However, unlike the others, he wasn't surprised when Frisk went right back to despondency the moment they were out of the media's eye. Toriel and Asgore did their best in an attempt to pry the child out of her silence. Toriel apologized for her reaction (for perhaps the hundredth time), hugged her and even baked a pie just for her. But besides a few head gestures and staring she didn't give them the time of day. Asgore had assured everyone that time would heal the strife between them and Frisk but…That was during the third month. Today marked six months and one day.

Toriel and Asgore still tried their hardest but she was stubborn, as always. They tended to enjoy the media now more than they did when they first arrived. If there were cameras around, Frisk would smile. If there were people nearby she would do her best to charm them so that the media could show the world that this innocent little girl was the champion of these beast the humans thought where evil. But if she was with them alone? It was almost as if she was attempting to silently will away their presence and quite frankly he was tired of it. He knew this was his fault but nothing would come from it if everyone continued to play this game of keep away.

"SANS WE'RE HERE!!" The skeleton opened his eyes and moved to get out of the car. He walked behind the others at a leisurely pace and watched as the ex monarchy opened the door and allowed them in. "WE ARE HERE YOUR MAJESTY AND WE HAVE BROUGHT THE SNACKS THAT YOU HAVE REQUESTED! PERHAPS THIS WILL BRING THE HUMAN OUT FROM HER ROOM!" Toriel smiled softly.
"Thank you, Papyrus. It is good to see you all I am glad you all have come." Undyne flexed her muscles and grinned.
"Once we get the games started that little punk will definitely come down! If not I'll-"

"You'll what Undyne? Man handle a little girl on the end of your spear until she complies?" Once more, the ex-captain of the guard glared at the shorter skeleton for his scathing comments. He, however, paid it no mind. "Sup, Tori." The woman smiled at him.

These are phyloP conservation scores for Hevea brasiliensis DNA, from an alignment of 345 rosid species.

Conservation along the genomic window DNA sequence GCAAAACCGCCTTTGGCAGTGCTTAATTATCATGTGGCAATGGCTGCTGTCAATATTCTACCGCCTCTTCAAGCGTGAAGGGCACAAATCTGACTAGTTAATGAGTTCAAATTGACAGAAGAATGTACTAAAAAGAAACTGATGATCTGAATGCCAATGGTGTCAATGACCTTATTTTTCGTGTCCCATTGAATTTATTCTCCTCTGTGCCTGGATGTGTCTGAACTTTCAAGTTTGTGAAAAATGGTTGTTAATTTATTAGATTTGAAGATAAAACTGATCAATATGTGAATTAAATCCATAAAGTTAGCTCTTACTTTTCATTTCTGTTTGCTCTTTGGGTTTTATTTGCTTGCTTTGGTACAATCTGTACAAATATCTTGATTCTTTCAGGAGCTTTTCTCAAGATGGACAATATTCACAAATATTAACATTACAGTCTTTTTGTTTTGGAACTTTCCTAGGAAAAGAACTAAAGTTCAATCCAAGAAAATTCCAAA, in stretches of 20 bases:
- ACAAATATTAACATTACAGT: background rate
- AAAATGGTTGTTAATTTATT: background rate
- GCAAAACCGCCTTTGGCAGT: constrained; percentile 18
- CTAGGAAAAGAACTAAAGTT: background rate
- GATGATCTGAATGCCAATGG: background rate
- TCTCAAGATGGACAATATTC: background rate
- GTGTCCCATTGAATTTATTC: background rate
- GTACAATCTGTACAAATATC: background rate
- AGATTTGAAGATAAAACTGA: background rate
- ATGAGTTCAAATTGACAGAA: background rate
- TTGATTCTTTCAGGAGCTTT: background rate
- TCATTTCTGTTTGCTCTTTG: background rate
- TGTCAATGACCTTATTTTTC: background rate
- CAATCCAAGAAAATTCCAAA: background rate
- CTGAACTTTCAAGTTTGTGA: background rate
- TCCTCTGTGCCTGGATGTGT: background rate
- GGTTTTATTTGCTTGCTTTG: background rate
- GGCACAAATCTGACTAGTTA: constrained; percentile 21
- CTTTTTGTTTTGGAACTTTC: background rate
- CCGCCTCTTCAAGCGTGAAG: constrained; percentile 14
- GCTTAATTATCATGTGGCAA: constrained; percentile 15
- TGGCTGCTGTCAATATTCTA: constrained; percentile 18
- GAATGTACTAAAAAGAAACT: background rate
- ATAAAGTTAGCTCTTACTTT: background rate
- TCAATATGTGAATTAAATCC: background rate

"Hello, Sans. We're just finishing up with the rest of the cooking. Feel free to make yourselves at home." Sans followed behind the others but just as he was going to make his way towards the couch a hand on his shoulder stopped him. "Sans, may I have a word...?" It was his instinct to immediately say no. He knew very well how this conversation was going to go and he knew he wanted no part of it. Yet, his resolve fell just a bit when he looked at her face.

"Sure, Tori." The woman smiled and lead the skeleton to the kitchen before making a mug of hot chocolate for them both. The skeleton took a seat at the table and merely waited for her to speak. He was hardly surprised at her words.
"I know... I am in no position to ask this from you especially when I am responsible for putting us all in this situation." If he had one, he would have raised a eyebrow at her words."But I am at my wits end... I don't know what to do or how to get Frisk to speak to us. I don't know what I can do in order to show her how sorry I am for how poorly I handled everything. Today I tried to tell her about this gathering and how we all wanted to spend time with her but she barely gave me a response. She merely nodded and moved to her room."

The skeleton took a sip of his mug and cocked his head.
"Seems about right. Its how she's been for six months, Toriel. Did you expect it to magically change?" Toriel shook her head.
"No but Sans despite what we may deserve for our reactions, I don't want her to turn her heart from us." Looking down, the woman stared into her mug.